The series was played exclusively in New York City and at Madison Square Gardens. The NHL was hoping to use the exhibition series to boost hockey's exposure in the United States. However the tournament was largely ignored in the U.S., especially by television broadcasters CBS, NBC and ABC.
The NHL team should not be confused with Team Canada. The All Stars featured the best players in the NHL, not just Canada. That being said, only three members of the team were non-Canadians: Swedish stars Borje Salming, Anders Hedberg and Ulf Nilsson.
The NHL All Stars had exactly three practices together to prepare for the series. The Soviets, by contrast, spent several weeks preparing specifically for the contest. They even travelled to the Netherlands where they found a rink that matched Madison Square Gardens ice surface.
The NHL jumped out to a convincing 1st game victory, thanks to a opening play goal by Guy Lafleur and a flat Soviet effort. The NHL were in good shape half way through game two, on the verge of a series victory, before the Soviets awakened. The Soviets stormed back to tie the series.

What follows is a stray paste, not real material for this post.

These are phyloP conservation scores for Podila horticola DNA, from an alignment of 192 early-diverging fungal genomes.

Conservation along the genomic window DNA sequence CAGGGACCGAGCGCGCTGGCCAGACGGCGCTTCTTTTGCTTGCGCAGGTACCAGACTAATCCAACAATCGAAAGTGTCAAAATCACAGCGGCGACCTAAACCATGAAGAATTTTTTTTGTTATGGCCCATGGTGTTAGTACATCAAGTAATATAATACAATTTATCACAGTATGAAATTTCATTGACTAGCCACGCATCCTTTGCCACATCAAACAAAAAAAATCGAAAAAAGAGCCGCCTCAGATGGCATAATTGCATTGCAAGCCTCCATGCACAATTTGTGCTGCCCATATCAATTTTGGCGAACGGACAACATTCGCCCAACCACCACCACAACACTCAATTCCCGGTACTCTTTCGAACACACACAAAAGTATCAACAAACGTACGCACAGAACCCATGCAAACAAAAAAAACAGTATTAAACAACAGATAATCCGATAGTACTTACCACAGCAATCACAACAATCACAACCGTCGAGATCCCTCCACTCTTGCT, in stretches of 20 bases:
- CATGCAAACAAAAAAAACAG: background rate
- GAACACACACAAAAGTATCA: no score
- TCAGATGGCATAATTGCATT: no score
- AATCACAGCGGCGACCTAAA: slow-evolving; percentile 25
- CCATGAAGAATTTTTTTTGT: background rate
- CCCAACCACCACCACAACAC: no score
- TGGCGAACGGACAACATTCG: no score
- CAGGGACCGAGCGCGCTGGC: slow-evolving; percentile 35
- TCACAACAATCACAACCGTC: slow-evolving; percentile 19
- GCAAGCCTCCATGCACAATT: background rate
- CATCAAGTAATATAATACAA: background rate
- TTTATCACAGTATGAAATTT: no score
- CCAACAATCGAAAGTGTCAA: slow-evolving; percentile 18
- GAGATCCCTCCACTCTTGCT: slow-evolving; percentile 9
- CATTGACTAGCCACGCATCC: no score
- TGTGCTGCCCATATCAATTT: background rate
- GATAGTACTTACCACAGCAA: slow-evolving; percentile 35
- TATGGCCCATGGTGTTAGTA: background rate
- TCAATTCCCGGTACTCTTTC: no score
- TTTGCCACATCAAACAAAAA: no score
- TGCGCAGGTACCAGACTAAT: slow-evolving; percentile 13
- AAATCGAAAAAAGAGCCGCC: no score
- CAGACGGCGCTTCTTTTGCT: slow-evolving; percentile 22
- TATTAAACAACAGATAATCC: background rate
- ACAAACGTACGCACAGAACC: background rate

Game three was no contest. The NHL All Stars had a few good chances in a scoreless first period, but were continually stymied by the biggest surprise of the series. Vladimir Myshkin, making his national team debut, took over from Vladislav Tretiak in the final game. The Soviet players played flawlessly in front of the rookie netminder, and supported him with 6 goals scored. Myshkin never surrendered a single goal.
Here's the search results for the 1979 Challenge Cup on YouTube.
Here's a few must read articles about the 1979 Challenge Cup:
- NHL run over by the Big Red Machine
- A game the NHL could never win
- The Soviets were too good, pure and simple
- The Soviets made some changes to end the NHL's reign
- The NHL's best were not good enough